As a researcher, you want your research to really make a difference in society. This can be done by bringing your knowledge to the market and launching a start-up. But that brings an entirely new challenge, namely the ‘business’ side of a company. This is something that researchers often need help with. In Groningen, start-ups can for instance seek help in taking those first steps from the Stichting Business Generator Groningen (SBGG) foundation. This foundation helps start-ups from all academic disciplines, including the medical start-up Protyon.
Text: Hannah de Nobel, UG Communication Office / Photos: Siese Veenstra
Stichting Business Generator Groningen is one of the organizations that offer help to UG and UMCG researchers interested in launching a start-up. This involves many different aspects, such as exploring market opportunities, protecting intellectual property, and attracting funding for the early stages. The Business Generator also issues loans to entrepreneurs who are affiliated with the UG or UMCG to help them take the initial steps towards a start-up that is ready for investors.
As the Director of the Business Generator, Anne Been does approximately fifty intake interviews per year. From their office in Start-Up City on the Zernike Campus, the Business Generator team works on helping very diverse researchers to take the first steps towards creating a business. All of them have ideas that they think can make an immediate impact on society.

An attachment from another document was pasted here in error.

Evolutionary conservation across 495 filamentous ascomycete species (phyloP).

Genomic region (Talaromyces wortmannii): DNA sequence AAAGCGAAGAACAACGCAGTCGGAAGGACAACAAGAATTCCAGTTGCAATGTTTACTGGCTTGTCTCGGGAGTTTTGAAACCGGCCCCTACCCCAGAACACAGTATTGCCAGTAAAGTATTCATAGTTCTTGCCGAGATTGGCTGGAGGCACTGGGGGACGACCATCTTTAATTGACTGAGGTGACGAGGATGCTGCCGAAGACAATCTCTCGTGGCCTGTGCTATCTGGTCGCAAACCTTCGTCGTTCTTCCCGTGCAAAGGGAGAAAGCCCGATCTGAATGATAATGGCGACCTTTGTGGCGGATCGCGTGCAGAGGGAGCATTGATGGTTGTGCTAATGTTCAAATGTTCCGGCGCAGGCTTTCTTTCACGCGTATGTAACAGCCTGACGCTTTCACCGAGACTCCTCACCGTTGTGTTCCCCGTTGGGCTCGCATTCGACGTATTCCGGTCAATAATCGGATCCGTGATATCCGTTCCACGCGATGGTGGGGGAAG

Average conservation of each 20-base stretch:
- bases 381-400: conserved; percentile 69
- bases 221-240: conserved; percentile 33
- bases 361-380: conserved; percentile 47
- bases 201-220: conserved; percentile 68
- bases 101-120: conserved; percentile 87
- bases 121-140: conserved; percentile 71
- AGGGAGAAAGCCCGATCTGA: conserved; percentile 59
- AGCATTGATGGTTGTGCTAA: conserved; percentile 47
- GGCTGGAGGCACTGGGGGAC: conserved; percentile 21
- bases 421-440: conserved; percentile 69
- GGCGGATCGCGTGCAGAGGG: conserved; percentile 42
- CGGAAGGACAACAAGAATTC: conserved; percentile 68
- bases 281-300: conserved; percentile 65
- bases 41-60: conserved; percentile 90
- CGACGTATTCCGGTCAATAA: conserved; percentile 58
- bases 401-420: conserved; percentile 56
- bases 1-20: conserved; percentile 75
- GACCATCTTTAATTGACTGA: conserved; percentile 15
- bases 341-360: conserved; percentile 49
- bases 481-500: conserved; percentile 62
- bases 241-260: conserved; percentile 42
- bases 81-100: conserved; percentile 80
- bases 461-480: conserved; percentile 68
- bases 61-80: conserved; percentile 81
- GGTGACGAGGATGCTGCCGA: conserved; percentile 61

Been believes that Groningen has an entire ecosystem at its disposal to support and facilitate this process. ‘It's amazing to be part of that. Everyone who is actively involved in this process is driven by the desire to make an impact. It’s so energizing to contribute to this incredible potential,’ he says. Been shares for example how he works in close collaboration with VentureLab North, the UMCG Innovation Center, UG Ventures, the UG IP-team and many other parties who each have their own expertise in the field of start-ups.
And yet, nationwide, Been says that only a small percentage of the initiatives actually succeed in becoming a start-up. There are many challenges, including the fact that in many cases the researchers involved have no interest in becoming the CEO of a start-up. ‘Clearly, the researchers remain involved at content level, but someone else has to pull the cart in the start-up. Finding such people, but also generating funding in the early stages can sometimes be difficult,’ he explains. Luckily, the odds of success can be greatly improved with the right knowledge and support.
As a facilitating organization, the Business Generator tries to make this path as easy to walk as possible, and according to Been, the results speak for themselves: ‘As Groningen knowledge institutions, we are currently producing an above-average number of start-ups, if we compare it to other knowledge institutions nationwide.’